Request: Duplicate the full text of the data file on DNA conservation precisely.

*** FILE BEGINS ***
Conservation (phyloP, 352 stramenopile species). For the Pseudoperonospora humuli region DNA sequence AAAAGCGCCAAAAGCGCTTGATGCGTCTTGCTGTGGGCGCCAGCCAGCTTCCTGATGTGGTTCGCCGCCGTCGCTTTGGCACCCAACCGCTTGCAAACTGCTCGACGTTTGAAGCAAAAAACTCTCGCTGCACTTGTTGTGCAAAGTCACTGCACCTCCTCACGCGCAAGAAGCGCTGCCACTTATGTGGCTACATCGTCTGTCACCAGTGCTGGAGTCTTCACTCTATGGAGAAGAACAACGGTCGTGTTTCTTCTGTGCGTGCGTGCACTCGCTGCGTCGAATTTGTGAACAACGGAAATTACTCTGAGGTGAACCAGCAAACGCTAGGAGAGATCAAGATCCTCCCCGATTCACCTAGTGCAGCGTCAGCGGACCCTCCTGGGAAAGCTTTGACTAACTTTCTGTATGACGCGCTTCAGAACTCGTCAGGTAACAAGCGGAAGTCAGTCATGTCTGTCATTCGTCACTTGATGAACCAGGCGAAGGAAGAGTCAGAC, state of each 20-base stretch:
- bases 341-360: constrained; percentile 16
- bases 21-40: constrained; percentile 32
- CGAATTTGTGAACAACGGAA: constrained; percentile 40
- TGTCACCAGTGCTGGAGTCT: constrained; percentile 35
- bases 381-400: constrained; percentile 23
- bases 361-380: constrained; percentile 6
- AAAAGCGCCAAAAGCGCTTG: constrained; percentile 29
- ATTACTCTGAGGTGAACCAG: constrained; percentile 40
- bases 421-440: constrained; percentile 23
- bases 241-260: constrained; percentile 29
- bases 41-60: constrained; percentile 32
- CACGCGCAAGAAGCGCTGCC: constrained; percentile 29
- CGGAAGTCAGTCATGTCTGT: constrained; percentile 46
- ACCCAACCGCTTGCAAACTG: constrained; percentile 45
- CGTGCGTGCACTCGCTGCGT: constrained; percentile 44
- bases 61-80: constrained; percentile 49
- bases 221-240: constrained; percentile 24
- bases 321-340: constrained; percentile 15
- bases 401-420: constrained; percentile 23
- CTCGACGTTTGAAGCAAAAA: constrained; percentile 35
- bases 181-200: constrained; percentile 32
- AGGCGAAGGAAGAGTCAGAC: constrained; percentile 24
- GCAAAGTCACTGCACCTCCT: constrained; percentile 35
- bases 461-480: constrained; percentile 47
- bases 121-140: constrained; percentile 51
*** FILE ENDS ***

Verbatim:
Conservation (phyloP, 352 stramenopile species). For the Pseudoperonospora humuli region DNA sequence AAAAGCGCCAAAAGCGCTTGATGCGTCTTGCTGTGGGCGCCAGCCAGCTTCCTGATGTGGTTCGCCGCCGTCGCTTTGGCACCCAACCGCTTGCAAACTGCTCGACGTTTGAAGCAAAAAACTCTCGCTGCACTTGTTGTGCAAAGTCACTGCACCTCCTCACGCGCAAGAAGCGCTGCCACTTATGTGGCTACATCGTCTGTCACCAGTGCTGGAGTCTTCACTCTATGGAGAAGAACAACGGTCGTGTTTCTTCTGTGCGTGCGTGCACTCGCTGCGTCGAATTTGTGAACAACGGAAATTACTCTGAGGTGAACCAGCAAACGCTAGGAGAGATCAAGATCCTCCCCGATTCACCTAGTGCAGCGTCAGCGGACCCTCCTGGGAAAGCTTTGACTAACTTTCTGTATGACGCGCTTCAGAACTCGTCAGGTAACAAGCGGAAGTCAGTCATGTCTGTCATTCGTCACTTGATGAACCAGGCGAAGGAAGAGTCAGAC, state of each 20-base stretch:
- bases 341-360: constrained; percentile 16
- bases 21-40: constrained; percentile 32
- CGAATTTGTGAACAACGGAA: constrained; percentile 40
- TGTCACCAGTGCTGGAGTCT: constrained; percentile 35
- bases 381-400: constrained; percentile 23
- bases 361-380: constrained; percentile 6
- AAAAGCGCCAAAAGCGCTTG: constrained; percentile 29
- ATTACTCTGAGGTGAACCAG: constrained; percentile 40
- bases 421-440: constrained; percentile 23
- bases 241-260: constrained; percentile 29
- bases 41-60: constrained; percentile 32
- CACGCGCAAGAAGCGCTGCC: constrained; percentile 29
- CGGAAGTCAGTCATGTCTGT: constrained; percentile 46
- ACCCAACCGCTTGCAAACTG: constrained; percentile 45
- CGTGCGTGCACTCGCTGCGT: constrained; percentile 44
- bases 61-80: constrained; percentile 49
- bases 221-240: constrained; percentile 24
- bases 321-340: constrained; percentile 15
- bases 401-420: constrained; percentile 23
- CTCGACGTTTGAAGCAAAAA: constrained; percentile 35
- bases 181-200: constrained; percentile 32
- AGGCGAAGGAAGAGTCAGAC: constrained; percentile 24
- GCAAAGTCACTGCACCTCCT: constrained; percentile 35
- bases 461-480: constrained; percentile 47
- bases 121-140: constrained; percentile 51